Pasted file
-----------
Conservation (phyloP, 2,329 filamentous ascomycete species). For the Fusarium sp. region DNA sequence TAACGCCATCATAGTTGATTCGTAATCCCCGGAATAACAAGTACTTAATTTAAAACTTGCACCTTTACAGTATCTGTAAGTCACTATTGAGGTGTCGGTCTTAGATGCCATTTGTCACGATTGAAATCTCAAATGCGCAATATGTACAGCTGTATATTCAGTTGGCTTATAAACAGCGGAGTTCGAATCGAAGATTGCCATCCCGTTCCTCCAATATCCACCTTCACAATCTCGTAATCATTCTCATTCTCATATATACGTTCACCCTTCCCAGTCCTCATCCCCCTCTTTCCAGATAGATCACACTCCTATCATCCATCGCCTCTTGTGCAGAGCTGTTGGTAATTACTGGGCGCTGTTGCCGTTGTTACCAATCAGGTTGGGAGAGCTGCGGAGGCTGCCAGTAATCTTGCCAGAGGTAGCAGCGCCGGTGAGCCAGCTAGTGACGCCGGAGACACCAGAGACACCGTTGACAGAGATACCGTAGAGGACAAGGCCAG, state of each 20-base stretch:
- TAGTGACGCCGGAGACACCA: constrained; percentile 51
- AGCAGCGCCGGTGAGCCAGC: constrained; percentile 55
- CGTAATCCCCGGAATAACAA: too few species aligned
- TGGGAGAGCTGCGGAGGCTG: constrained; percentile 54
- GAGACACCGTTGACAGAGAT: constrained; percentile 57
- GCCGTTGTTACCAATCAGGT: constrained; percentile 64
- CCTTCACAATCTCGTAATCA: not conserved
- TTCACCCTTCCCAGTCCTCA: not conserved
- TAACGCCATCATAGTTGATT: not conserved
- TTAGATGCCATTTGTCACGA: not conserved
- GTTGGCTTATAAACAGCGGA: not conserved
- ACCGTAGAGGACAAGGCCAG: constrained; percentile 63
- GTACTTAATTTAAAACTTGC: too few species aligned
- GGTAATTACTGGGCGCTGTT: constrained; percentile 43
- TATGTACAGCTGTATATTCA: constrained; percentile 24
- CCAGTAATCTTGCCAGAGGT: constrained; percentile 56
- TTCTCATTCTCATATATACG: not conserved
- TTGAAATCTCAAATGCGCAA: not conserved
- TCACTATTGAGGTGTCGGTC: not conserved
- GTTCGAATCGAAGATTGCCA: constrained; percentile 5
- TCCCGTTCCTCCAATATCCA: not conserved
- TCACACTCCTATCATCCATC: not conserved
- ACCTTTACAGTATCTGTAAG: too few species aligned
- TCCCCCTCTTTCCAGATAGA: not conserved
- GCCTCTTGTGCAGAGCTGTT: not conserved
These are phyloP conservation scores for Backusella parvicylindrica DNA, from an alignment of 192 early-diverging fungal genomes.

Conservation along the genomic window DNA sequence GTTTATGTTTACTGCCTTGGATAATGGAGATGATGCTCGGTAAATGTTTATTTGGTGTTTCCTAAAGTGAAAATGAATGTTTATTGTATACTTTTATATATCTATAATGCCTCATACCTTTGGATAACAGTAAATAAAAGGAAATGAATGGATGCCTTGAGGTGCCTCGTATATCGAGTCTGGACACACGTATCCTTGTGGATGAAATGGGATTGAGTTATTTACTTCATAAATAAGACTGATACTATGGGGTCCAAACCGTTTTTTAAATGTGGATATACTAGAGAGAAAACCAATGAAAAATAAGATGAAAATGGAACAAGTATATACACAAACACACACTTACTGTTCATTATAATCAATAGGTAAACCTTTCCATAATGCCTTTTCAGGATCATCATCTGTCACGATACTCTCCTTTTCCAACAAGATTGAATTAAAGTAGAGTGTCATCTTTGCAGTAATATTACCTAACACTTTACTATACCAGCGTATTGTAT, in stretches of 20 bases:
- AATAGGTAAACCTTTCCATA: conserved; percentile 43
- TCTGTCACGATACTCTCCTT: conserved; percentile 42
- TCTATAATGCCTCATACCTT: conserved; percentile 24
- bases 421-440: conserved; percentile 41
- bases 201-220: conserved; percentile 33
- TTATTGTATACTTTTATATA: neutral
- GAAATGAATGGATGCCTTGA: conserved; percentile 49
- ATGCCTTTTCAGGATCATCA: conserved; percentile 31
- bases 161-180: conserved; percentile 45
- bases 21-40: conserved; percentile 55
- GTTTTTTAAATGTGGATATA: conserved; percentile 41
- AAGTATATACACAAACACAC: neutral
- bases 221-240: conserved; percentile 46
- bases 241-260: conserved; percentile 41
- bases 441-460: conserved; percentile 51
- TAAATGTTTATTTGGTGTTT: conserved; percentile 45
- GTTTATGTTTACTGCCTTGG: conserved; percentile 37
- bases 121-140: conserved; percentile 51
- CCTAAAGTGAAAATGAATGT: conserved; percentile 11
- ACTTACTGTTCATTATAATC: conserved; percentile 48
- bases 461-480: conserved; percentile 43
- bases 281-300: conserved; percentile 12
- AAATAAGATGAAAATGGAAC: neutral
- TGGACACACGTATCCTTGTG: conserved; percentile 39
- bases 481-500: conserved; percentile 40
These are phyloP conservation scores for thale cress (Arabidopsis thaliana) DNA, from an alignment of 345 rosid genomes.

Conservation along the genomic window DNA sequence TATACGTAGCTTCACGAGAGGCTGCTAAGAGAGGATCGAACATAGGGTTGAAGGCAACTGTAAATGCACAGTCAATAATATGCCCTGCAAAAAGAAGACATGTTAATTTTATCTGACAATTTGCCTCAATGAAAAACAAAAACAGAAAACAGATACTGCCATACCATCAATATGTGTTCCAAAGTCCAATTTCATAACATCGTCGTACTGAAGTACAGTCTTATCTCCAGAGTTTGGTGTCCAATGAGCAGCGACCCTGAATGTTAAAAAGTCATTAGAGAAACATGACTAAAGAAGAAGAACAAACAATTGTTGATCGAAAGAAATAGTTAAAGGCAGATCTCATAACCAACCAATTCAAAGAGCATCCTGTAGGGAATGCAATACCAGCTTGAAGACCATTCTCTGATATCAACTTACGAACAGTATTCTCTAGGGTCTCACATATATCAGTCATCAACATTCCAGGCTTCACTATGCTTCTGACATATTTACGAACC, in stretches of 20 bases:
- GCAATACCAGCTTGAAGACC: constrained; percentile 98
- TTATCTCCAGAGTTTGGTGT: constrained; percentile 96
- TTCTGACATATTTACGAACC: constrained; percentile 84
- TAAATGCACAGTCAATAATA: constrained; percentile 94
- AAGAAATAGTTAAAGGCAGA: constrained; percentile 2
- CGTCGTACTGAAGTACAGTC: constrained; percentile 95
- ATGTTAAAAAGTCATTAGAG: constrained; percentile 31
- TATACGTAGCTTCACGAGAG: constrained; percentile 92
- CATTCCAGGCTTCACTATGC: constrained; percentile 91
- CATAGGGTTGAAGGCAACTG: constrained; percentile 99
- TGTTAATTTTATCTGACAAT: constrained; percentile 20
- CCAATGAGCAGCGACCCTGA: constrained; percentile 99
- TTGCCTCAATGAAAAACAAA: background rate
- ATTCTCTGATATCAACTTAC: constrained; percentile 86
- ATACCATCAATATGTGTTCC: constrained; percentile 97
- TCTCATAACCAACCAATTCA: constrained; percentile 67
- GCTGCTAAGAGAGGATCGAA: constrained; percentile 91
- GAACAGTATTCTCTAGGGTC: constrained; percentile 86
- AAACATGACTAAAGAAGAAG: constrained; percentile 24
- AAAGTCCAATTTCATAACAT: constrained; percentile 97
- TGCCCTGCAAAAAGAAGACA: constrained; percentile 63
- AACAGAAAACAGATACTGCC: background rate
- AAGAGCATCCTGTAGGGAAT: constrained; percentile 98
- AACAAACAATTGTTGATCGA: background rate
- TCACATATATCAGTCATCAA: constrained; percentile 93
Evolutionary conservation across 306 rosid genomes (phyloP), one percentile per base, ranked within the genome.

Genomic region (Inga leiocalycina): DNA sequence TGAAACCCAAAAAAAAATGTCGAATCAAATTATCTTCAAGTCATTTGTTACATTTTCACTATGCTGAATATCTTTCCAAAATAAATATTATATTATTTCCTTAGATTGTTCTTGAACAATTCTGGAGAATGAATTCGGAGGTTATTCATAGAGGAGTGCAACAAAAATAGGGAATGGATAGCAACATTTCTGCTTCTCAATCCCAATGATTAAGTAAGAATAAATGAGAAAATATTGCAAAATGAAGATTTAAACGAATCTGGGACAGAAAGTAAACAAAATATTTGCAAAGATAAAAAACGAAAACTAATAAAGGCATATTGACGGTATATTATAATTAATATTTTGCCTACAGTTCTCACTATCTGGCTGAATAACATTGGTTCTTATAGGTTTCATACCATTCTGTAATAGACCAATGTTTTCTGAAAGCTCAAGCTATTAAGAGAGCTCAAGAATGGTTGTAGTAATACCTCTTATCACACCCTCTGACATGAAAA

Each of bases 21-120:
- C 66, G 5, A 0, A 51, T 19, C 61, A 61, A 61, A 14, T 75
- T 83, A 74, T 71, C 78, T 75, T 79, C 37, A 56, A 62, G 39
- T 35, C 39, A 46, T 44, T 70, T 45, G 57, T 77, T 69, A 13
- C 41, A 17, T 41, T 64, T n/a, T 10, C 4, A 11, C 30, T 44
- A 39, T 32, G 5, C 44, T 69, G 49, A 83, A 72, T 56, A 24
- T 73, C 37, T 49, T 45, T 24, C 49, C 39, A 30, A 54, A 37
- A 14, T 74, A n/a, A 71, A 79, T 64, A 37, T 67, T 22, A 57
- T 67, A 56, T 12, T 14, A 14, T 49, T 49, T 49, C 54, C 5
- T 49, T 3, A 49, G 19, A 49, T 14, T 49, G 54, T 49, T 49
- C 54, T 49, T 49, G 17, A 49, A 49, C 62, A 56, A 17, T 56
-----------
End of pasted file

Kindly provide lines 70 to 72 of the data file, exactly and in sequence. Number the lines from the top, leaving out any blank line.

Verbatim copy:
- ATACCATCAATATGTGTTCC: constrained; percentile 97
- TCTCATAACCAACCAATTCA: constrained; percentile 67
- GCTGCTAAGAGAGGATCGAA: constrained; percentile 91